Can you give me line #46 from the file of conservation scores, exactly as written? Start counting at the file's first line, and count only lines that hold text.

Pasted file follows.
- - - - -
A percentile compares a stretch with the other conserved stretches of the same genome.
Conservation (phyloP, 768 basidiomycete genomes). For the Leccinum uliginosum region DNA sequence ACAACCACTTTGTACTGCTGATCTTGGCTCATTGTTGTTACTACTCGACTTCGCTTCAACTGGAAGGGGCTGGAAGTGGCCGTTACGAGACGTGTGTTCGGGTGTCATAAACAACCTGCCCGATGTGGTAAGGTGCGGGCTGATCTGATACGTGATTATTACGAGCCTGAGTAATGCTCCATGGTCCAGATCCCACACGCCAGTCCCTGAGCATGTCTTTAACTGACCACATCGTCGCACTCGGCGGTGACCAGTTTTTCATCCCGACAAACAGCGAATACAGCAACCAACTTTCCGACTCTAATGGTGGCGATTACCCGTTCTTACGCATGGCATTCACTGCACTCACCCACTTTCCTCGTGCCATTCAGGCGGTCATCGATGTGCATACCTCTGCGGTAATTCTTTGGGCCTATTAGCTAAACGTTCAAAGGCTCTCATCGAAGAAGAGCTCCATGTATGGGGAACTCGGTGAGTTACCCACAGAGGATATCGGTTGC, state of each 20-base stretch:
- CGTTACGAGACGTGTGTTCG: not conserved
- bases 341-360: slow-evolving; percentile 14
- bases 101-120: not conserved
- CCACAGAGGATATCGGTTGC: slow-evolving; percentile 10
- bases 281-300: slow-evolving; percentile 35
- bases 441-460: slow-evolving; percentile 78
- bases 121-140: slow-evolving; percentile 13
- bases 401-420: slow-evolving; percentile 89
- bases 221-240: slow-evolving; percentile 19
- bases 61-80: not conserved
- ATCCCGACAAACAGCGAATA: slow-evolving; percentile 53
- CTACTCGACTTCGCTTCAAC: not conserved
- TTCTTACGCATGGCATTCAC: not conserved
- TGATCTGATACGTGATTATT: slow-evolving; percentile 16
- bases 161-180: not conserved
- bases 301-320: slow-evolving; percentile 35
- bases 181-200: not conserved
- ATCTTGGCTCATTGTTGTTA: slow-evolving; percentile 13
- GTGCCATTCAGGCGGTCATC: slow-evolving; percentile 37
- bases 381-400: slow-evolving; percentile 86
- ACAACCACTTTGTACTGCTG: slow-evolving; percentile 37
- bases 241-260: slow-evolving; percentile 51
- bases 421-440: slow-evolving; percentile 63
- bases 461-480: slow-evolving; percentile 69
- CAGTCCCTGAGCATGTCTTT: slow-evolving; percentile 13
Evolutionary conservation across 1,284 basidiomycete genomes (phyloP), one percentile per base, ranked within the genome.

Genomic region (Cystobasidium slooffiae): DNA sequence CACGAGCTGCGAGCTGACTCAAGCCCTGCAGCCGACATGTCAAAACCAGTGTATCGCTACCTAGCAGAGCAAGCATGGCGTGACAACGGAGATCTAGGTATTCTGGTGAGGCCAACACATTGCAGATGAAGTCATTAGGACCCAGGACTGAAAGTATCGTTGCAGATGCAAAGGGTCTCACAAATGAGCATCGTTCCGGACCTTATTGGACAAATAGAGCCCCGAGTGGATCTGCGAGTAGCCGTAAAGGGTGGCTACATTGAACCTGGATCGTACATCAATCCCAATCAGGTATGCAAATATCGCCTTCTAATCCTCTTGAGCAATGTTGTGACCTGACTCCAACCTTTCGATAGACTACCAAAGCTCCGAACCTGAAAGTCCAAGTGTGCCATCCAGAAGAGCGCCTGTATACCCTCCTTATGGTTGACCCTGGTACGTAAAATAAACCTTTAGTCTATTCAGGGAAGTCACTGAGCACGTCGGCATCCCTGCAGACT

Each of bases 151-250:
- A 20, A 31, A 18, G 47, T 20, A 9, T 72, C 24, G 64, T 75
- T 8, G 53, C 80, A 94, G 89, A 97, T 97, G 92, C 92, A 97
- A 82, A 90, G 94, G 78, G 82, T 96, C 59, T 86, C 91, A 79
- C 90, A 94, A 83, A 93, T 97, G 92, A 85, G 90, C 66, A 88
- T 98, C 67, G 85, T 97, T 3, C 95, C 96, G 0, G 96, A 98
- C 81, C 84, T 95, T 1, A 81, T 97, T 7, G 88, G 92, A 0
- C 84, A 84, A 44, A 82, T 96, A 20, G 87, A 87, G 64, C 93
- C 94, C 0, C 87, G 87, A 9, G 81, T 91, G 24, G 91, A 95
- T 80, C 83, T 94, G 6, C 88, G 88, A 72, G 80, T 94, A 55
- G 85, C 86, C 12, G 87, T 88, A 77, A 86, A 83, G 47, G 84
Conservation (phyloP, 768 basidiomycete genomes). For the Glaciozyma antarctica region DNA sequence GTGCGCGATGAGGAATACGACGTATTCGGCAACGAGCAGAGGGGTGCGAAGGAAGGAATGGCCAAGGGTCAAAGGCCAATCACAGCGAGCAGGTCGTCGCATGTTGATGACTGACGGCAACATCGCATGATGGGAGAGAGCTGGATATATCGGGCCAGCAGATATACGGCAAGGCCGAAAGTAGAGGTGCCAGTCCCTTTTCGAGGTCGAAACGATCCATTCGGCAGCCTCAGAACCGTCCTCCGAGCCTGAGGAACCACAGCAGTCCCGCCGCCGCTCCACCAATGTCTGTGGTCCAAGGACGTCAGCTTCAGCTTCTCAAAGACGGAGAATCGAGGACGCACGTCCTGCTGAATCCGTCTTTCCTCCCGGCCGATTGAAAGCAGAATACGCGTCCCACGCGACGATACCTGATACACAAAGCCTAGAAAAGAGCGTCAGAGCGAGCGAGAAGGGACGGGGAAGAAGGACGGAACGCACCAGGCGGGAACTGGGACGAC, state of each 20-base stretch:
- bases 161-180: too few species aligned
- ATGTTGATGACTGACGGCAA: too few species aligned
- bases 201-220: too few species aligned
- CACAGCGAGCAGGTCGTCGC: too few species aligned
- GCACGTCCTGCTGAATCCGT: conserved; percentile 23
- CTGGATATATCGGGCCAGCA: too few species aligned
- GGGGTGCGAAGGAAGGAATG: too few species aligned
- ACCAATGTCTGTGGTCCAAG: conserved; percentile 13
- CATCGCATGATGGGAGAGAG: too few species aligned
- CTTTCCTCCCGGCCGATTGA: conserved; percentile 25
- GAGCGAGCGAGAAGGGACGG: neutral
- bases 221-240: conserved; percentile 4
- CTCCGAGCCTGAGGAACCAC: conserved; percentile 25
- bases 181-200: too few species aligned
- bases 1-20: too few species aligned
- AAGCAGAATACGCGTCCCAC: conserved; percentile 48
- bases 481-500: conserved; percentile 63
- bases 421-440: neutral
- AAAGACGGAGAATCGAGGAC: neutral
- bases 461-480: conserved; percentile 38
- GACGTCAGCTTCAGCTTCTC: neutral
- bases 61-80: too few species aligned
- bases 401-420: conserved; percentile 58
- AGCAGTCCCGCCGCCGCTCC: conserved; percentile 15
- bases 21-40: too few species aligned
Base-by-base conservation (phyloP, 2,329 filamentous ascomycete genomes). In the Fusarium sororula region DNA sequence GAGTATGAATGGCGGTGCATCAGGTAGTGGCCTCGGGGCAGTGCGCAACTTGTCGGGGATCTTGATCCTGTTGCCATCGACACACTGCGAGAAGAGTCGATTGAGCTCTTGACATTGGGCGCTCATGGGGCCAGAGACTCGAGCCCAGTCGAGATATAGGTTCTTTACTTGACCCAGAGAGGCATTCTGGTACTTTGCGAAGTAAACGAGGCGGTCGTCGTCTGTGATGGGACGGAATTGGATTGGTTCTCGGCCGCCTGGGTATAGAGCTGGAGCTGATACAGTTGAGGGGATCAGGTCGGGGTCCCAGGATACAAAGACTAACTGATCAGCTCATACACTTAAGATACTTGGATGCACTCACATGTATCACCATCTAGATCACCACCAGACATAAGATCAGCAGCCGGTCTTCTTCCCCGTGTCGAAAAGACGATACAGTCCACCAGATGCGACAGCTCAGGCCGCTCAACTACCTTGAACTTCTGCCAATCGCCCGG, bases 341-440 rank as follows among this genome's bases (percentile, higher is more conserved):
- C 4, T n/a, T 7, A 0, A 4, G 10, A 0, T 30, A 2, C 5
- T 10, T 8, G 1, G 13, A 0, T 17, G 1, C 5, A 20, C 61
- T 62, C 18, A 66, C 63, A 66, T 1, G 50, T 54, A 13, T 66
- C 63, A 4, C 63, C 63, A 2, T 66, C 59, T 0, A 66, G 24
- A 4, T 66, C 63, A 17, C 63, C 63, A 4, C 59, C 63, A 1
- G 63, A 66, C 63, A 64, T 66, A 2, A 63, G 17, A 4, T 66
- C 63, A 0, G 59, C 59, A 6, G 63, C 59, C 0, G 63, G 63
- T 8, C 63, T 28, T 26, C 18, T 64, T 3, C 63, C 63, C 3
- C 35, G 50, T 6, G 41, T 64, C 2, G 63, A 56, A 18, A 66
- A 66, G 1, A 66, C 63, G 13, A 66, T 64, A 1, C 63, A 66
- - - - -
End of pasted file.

- GCACGTCCTGCTGAATCCGT: conserved; percentile 23